Film Review: Phantasm III: Lord of the Dead (1994)

Also known as: Phantasm III: The Third Power (Philippines)
Release Date: March, 1994 (Brussels International Festival of Fantasy Films)
Directed by: Don Coscarelli
Written by: Don Coscarelli
Music by: Fred Myrow, Christopher L. Stone
Cast: Reggie Bannister, Michael Baldwin, Bill Thornbury, Angus Scrimm, Gloria Lynne Henry, Kevin Connors, Cindy Ambuehl, Brooks Gardner, John Davis Chandler

Universal Studios, Anchor Bay, 91 Minutes

Review:

“It’s been nice knowing you boys, but this kickin’ zombie ass just ain’t my gig.” – Rocky

When Phantasm III came out, I wasn’t really even aware of it. It never hit any theaters near me and even though I read horror magazines and frequented video stores a lot, I must have just glossed over it. It wasn’t until five years later when I saw Phantasm IV on a shelf that I went, “Wait… when did they do a Phantasm III?” Anyway, I rented both of them that night.

Phantasm III: Lord of the Dead is the sort of film that is really enjoyable if you love the Phantasm series but it is probably hard to follow and just bizarre if you don’t already have familiarity with the franchise’s unique universe.

A girl I was dating a few years ago saw this chapter first, as she came over as I was just starting it one night. I told her we could start at the beginning with the first one but she didn’t care about that. In the end, she seemed lost and not really sure about what she watched. When I convinced her to watch all of them and she did, she then liked this film better, as she got the overall context of it.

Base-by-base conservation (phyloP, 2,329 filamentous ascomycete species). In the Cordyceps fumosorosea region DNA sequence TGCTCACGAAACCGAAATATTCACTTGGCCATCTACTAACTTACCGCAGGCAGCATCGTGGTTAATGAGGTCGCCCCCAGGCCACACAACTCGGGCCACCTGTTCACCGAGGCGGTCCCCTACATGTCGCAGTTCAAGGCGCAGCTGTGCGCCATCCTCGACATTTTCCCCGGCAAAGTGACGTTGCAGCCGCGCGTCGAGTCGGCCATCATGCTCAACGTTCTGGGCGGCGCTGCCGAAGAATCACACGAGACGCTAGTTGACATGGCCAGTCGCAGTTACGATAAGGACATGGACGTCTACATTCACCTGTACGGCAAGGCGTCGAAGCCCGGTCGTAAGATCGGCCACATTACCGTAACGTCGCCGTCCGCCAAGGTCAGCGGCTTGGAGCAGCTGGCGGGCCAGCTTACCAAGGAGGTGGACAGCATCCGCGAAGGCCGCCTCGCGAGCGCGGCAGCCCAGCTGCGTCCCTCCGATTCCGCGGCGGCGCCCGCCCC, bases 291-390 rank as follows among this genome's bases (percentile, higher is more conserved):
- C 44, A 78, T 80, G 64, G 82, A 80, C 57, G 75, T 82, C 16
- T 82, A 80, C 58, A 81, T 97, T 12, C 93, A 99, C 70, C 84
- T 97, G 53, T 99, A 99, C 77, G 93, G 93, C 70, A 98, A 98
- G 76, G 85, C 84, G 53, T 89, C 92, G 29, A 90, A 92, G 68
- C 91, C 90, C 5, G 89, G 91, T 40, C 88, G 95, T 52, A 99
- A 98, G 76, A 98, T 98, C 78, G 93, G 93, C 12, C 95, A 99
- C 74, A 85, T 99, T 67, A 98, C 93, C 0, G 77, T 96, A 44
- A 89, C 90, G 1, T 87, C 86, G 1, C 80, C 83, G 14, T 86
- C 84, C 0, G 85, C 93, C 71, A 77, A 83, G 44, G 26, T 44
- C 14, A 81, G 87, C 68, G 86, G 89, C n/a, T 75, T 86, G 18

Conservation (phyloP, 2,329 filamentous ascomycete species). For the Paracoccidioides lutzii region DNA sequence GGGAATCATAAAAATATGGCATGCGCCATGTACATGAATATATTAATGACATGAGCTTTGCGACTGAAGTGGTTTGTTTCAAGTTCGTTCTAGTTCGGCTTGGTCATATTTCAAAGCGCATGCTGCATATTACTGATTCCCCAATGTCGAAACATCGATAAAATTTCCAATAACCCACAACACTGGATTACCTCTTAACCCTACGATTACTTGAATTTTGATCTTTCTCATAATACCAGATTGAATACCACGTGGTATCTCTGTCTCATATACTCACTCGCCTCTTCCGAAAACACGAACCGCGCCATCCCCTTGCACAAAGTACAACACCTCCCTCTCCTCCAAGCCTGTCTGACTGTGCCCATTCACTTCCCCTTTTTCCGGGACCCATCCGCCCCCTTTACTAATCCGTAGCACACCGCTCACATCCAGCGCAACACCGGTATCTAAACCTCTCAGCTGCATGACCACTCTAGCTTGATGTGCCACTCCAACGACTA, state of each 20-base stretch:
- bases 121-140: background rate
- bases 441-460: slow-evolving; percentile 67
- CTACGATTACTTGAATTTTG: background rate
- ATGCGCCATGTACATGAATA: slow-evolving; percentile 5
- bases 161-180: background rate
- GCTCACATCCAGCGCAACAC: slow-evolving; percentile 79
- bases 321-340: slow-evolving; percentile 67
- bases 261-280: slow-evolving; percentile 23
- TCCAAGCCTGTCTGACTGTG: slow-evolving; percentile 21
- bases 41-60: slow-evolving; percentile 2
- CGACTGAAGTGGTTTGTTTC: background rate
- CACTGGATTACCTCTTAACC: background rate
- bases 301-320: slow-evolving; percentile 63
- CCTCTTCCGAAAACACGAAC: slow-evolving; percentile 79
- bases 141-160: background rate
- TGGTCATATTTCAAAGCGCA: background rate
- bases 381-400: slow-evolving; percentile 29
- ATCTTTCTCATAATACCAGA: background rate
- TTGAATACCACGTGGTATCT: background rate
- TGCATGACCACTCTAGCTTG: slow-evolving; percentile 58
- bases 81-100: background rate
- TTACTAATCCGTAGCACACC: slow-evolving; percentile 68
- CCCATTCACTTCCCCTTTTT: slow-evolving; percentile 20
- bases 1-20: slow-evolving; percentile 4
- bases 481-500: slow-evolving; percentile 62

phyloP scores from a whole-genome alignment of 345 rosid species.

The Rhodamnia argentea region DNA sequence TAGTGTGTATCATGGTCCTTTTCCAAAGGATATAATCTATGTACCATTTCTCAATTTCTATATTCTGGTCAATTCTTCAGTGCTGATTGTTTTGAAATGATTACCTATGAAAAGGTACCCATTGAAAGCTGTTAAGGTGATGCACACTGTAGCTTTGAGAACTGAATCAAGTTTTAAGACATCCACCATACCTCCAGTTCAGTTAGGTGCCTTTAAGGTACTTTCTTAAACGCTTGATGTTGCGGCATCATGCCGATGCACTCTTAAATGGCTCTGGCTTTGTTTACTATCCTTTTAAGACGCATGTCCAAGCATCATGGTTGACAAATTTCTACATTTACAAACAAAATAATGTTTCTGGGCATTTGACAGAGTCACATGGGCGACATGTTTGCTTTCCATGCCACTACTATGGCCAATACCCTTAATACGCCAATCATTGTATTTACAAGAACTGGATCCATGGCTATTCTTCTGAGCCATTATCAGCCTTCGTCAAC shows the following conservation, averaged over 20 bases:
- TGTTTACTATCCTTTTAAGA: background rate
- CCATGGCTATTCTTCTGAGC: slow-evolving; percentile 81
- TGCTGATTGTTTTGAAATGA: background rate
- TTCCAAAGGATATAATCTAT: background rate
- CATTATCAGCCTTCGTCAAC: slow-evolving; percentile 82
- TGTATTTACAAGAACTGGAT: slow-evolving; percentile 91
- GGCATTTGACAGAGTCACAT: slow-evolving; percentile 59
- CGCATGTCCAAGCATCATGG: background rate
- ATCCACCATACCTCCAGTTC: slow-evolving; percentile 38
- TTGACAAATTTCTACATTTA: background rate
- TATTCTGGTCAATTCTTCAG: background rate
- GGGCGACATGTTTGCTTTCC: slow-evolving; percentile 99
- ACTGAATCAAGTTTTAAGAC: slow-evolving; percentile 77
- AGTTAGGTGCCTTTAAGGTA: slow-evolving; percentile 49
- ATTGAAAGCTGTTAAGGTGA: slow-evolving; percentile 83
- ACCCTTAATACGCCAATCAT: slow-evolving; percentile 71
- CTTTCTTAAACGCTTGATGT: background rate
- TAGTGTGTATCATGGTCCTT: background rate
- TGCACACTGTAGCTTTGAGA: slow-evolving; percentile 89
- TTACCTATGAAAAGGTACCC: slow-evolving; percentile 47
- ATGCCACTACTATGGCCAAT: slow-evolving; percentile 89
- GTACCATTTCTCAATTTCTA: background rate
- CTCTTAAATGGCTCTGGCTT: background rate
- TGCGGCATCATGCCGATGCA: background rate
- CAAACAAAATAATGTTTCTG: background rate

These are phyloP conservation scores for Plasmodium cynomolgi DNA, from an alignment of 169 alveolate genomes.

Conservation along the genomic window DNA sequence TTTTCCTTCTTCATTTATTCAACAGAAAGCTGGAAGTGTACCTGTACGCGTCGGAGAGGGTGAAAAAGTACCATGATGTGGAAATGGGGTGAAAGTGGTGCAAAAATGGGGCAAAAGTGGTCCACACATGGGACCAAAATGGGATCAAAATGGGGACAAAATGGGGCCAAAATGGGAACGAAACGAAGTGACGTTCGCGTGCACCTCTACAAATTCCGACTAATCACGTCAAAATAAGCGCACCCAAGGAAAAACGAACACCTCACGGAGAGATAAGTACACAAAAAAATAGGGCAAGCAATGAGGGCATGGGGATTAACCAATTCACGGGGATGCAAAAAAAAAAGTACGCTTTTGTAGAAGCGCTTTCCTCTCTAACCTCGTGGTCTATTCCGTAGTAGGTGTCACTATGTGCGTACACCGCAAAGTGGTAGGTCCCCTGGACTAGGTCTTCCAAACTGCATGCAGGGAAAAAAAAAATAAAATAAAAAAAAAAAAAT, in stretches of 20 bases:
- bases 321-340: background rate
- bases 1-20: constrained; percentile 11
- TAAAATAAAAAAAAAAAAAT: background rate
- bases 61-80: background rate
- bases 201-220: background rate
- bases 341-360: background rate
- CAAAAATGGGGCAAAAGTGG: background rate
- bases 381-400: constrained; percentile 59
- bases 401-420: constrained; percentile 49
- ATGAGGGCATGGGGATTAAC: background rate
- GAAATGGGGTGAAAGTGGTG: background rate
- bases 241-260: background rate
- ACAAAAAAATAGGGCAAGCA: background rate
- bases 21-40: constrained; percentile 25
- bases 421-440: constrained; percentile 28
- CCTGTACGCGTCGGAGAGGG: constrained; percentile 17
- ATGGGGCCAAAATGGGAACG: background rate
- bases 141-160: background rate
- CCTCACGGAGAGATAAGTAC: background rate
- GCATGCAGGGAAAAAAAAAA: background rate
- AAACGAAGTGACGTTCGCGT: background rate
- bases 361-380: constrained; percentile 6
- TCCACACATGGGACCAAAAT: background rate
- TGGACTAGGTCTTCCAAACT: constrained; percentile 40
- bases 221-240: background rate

And that’s the thing, I think that Don Coscarelli relied heavily on the audience of this chapter already having the knowledge of the first two. While that’s understandable, you might want to give a more in depth explanation of the backstory when your sequel comes out six years and fifteen years after its two predecessors. His reliance on filmgoers have prior knowledge only gets worse with each subsequent film after this one.

Still, that’s really my only gripe with this picture. Other than that, I think that this movie is a lot of fun and Reggie looked like he was having a damn good time making this one.

I liked that this chapter relied on the Lurkers more than the tiny dwarf minions. Yeah, they still appear too but the Tall Man’s army seemed more formidable in this movie. Plus, he had that reanimated gang that kept being a thorn in Reggie’s side throughout the story. They were a nice touch.

This also brings back Michael Baldwin in the role of Mike. He was replaced in the second film and even if that other actor was a bit more polished, he didn’t feel like Mike.

We also get to see Reggie team up with a badass little kid and a nunchuck wielding punk rock chick that probably has bigger stones than all the men in the film. Rocky was a cool character and I was sad that she didn’t go on to be in the fourth installment but she does resurface in the fifth (over twenty years later).

I like this film a lot and it certainly fleshes out the mysterious mythos even more. It’s only real downside is that it doesn’t stand well on its own, as a self-contained story.

Rating: 6.75/10
Pairs well with: The other Phantasm films.

Film Review: Phantasm II (1988)

Also known as: Phantasm II: The Never Dead Part Two (Australia)
Release Date: July 8th, 1988
Directed by: Don Coscarelli
Written by: Don Coscarelli
Music by: Fred Myrow, Christopher L. Stone
Cast: James LeGros, Reggie Bannister, Angus Scrimm, Paula Irvine, Kenneth Tigar, Michael Baldwin (archive footage)